Battle cannon from the Battle of Saint George's Caye, September 3-10, 1789
This cannon seen here was in battle at some point in the fight for the country of what is now Belize during the Battle of Saint George's Caye.
Today it is mounted permanently on the island of Saint George's Caye as a reminder of the sacrifices others made to fight for what we have now as Belize.
217th anniversary of The Battle of St. George’s Caye Day
Around the time the U.S.A. was struggling to free itself from British tyranny in the late 1700s, the people of Belize experienced an equally frightening threat: Belize forefathers—made up of African-born slaves and English-speaking Baymen, who knew a thing or two about domination—convened a town hall meeting to deal with news that Spain was sending an armada of ships to Belize with the intent of invading and enslaving settlers and claiming the land in the name of the Spanish king. What to do? There was no option. They would stand and fight for their freedom.
It wasn’t long before Spanish fighting forces made good on their threat. An estimated 2,000 soldiers and 500 sailors onboard a Spanish fleet of 32 vessels sailed west. Awaiting their arrival was Captain John Moss, commander of the HMS Merlin—plus the remainder of a rudimentary navy composed of the sloops Mermaid, Tickler and Towser and smaller boats fitted with available armaments.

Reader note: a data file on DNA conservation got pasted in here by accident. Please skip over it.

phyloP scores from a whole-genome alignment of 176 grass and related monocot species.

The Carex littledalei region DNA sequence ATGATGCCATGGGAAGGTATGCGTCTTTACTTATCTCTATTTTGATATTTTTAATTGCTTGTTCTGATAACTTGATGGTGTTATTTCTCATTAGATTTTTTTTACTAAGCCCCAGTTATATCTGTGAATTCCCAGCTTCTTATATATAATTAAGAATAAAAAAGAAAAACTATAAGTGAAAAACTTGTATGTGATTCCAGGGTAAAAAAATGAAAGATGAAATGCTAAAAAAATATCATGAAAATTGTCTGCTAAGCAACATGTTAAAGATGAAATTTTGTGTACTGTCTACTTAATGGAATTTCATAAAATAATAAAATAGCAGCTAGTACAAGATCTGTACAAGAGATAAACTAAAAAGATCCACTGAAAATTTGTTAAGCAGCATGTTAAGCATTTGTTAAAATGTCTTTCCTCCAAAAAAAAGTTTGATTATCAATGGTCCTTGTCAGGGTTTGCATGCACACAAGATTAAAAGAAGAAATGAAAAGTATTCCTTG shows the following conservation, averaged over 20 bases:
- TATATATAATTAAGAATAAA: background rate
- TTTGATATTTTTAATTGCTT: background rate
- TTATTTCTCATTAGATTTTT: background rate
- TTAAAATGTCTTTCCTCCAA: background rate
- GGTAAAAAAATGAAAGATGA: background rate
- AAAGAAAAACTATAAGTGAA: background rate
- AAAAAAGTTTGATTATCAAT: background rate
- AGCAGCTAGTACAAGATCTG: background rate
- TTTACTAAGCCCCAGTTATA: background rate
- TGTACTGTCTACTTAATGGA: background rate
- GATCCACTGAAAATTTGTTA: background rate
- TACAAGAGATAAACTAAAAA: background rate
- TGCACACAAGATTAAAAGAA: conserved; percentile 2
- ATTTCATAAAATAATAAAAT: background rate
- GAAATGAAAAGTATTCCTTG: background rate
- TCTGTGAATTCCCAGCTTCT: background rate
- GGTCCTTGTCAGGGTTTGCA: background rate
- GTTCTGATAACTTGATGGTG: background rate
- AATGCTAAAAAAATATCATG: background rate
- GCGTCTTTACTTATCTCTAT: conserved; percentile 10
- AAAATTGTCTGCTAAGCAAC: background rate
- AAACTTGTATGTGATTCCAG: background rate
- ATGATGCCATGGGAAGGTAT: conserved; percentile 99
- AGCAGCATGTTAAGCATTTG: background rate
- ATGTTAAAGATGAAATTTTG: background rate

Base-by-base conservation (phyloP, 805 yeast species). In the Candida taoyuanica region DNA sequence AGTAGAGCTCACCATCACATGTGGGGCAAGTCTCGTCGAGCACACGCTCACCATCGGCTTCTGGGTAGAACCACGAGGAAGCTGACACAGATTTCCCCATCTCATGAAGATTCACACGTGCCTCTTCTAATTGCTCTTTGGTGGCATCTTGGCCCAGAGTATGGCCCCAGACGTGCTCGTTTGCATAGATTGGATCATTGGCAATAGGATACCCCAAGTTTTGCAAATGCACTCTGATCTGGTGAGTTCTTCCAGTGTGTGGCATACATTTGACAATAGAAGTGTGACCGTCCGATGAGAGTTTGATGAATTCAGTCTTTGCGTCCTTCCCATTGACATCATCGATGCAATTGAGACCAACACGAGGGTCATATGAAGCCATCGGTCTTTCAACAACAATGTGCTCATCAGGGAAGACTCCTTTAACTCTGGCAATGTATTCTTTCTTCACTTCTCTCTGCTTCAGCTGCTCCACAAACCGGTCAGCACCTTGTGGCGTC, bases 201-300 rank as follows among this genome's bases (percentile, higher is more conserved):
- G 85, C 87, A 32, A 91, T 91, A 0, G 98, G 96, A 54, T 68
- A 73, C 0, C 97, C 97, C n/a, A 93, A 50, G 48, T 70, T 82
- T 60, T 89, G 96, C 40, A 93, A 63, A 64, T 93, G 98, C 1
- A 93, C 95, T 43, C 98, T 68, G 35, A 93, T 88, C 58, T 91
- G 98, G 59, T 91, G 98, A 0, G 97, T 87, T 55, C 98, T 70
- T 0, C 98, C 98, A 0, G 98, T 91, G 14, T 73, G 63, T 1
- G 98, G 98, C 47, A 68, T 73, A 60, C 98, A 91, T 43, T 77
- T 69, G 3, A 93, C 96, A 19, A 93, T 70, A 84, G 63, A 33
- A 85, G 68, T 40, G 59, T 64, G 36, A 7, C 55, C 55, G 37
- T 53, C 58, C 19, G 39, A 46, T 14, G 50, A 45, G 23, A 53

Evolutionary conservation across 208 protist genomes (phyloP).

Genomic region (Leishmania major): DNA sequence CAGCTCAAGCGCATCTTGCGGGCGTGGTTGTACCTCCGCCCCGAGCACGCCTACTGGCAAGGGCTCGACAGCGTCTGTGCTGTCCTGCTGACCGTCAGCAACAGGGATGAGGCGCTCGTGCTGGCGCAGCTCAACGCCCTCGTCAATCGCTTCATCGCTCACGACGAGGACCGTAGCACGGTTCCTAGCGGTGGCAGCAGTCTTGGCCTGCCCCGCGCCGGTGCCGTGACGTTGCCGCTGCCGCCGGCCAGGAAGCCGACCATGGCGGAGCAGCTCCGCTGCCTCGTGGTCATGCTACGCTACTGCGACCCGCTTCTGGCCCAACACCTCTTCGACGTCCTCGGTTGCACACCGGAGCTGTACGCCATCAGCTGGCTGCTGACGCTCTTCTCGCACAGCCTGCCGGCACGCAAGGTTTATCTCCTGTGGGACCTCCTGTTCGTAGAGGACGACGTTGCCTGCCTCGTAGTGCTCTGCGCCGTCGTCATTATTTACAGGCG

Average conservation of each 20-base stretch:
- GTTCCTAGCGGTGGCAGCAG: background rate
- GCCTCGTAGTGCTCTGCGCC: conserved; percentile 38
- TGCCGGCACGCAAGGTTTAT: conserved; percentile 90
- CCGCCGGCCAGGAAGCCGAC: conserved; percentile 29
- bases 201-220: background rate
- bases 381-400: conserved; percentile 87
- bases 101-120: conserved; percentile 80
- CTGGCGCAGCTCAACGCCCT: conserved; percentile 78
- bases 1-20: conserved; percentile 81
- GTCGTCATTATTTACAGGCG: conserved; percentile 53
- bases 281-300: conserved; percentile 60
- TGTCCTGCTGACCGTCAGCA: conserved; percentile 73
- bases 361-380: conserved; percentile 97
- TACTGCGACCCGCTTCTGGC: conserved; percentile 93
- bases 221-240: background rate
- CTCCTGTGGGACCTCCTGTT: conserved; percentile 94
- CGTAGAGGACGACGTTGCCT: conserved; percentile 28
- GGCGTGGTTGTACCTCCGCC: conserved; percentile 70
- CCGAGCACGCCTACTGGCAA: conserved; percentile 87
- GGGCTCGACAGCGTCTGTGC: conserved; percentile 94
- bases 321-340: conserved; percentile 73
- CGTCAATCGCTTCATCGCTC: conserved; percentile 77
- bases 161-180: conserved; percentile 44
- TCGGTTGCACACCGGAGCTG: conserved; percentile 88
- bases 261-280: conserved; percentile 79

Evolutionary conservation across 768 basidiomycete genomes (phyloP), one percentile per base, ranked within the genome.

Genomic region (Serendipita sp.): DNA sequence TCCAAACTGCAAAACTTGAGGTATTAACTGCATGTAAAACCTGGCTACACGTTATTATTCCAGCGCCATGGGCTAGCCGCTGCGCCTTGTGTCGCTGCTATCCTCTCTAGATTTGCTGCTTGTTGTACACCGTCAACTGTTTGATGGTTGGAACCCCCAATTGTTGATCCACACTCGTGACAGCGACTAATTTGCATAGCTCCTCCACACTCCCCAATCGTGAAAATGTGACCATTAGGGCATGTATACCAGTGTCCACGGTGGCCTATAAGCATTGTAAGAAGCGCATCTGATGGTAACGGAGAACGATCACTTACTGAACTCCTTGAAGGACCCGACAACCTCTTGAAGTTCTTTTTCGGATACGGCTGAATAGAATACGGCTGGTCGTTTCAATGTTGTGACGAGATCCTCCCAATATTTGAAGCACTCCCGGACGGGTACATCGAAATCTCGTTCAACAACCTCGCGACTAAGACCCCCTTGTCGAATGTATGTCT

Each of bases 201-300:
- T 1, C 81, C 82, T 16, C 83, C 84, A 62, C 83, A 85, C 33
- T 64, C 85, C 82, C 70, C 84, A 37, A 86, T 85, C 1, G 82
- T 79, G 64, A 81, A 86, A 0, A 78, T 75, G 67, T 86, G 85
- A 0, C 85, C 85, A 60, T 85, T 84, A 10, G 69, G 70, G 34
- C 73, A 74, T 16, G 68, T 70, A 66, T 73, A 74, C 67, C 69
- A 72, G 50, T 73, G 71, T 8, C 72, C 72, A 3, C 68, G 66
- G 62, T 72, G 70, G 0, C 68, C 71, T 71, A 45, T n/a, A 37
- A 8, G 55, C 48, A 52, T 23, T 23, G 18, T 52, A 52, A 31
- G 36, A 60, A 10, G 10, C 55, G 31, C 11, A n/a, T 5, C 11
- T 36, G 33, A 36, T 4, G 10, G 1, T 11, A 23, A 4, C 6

The settlers battened down the hatches as they awaited the onslaught. Though described as a “rag-tag militia of colourful settlers and African slaves,” these patriots would do battle proudly and bravely on a field of sandy beaches and sheltering palm trees. It would be unfair to tell this story without mentioning the elixir that fueled spirits as the nation awaited the Spanish invasion: the local version of rum!
As the Spanish fleet’s mastheads appeared on the horizon approaching the Great Barrier Reef on September 3, 1789, a call went out to defenders marshalled along the beachhead not unlike the war cry of Paul Revere who alerted New Englanders of the arrival of British military forces. Positioning the majority of Belize fighters in the vicinity of St. George’s Caye, the unlikely, diverse mix of vanguards repelled the fleet during a fierce week of battle before admirals and generals realized that they could not win.
The armada was finally able to retreat north along the shoreline of the Yucatan Peninsula and never again tried to invade, conquer or otherwise presume to lay claim to the feisty society that was to become Belize over a century later. If accounts written by Baymen, and sent home to England, were any indication of how united this mix of African slaves and English patriots were, it certainly foreshadowed what was to come in the 21st century: A harmonious mix of races, creeds and colors that represent the true essence of what the Battle of St. George’s Caye has come to mean: One people. Indivisible.
St. George’s Caye remains a symbol of that week in 1789 when proud ancestors of today’s citizenry stood their ground and refused to give an inch. Those early defenders had no flag under which to march, nor did they have a formal military structure under which to organize, plan and set strategies. What they did have was the unbeatable combination of zeal, belief and brotherhood—a trio of attributes that cannot be conquered under any circumstances and that’s exactly what’s celebrated every September 10th on St. George’s Caye.
Photograph by Will Moreno
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